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  1. Interesting of 7 posts no one thinks the 2PP will stay at or near 60:40 its just a question of the degree it seems.

    Guess we’ll all be pretty silly if its 59:41

  2. 57 – 43 – interestingly, most don’t seem to agree with Galaxy. Is ACNeilsen definitely due this week?
    Hartcher, to me, always comes across as another cheerleader for the coalition. I think journalists would be on AWA’s wouldn’t they? Boy that hip pocket nerve must be shaking.

  3. “I’m not quite sure about voluntary voting encouraging extremism.”

    I think the point is that in voluntary systems there is an increased focus on mobilising your committed voters (who include some extremists) and correspondingly less focus on appealing to the uncommitted centre, who are more likely to just stay home in the middle of a confusing mud-fest. An example is the importance of appealing to the anti-abortion anti-evolution christian right for Republican candidates.

    “I don’t see how those pushing the “you should already be correctly enrolled” line can credibly argue that ordinary citizens should be more politically engaged than political parties.”

    This is the same government that argues with a straight face that collective bargaining is important for small business, but unimportant for workers… 🙂

    “Guess we’ll all be pretty silly if its 59:41”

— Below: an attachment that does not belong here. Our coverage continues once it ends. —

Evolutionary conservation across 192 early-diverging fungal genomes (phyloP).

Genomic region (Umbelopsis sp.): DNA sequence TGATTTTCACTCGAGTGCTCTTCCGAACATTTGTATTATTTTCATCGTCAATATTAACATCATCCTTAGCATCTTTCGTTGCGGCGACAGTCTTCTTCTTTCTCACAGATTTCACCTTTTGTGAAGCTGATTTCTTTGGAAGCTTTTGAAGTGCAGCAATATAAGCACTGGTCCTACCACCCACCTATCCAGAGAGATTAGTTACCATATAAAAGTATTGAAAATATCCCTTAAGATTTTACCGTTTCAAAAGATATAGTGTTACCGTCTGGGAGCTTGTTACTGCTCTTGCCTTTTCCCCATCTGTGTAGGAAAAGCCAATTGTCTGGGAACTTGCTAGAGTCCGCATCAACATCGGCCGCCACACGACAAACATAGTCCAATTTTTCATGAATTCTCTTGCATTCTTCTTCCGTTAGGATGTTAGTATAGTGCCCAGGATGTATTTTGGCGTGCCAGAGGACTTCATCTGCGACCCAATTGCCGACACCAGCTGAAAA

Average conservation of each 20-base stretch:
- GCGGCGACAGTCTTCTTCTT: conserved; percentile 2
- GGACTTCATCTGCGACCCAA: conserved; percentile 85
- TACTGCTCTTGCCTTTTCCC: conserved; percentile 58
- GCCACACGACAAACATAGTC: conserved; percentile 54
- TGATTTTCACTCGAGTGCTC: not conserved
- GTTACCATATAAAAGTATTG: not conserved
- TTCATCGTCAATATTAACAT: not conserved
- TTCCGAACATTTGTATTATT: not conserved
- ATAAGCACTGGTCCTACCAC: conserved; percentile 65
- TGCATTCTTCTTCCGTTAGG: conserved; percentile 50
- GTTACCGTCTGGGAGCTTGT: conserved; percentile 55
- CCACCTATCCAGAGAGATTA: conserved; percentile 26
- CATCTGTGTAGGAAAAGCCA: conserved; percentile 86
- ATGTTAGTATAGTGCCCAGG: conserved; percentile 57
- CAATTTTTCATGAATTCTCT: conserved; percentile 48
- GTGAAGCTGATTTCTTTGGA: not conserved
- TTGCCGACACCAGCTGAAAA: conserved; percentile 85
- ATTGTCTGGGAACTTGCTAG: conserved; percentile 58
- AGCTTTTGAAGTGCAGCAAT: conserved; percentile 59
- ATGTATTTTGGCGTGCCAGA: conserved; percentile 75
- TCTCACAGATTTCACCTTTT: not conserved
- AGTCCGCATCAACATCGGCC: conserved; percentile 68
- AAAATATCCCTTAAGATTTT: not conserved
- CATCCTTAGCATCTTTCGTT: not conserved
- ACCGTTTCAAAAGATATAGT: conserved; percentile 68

If the election ends up with a 2PP vote of 59/41 the Liberal Party will be dead as an effective organization and there won’t be enough chickens in the country to produce eggs for the faces of the mainstream media *and* the blogosphere… 🙂

  4. Martin B – to be fair to Edward he was only commenting on the next Newspoll. Noone believes such high figures for Labor will be achieved next election. The big question is what will Labor’s solid primary vote will be by the time the election comes around. I’m guessing 46/47, which will be more than enough for it to win the next election.

  5. I think Newspoll will be 58-42 Labor’s way. I expect some reaction to the Kirribilli House budget buffet.

  6. Peter Fuller,

    It may affect the next poll but come election day do you really think voters will remember it? It’s a non-issue.

  7. John,
    I agree, it’s very unlikely to impact on the election outcome. My guesstimate was purely in the context of this thread, i.e. Tuesday’s Newspoll.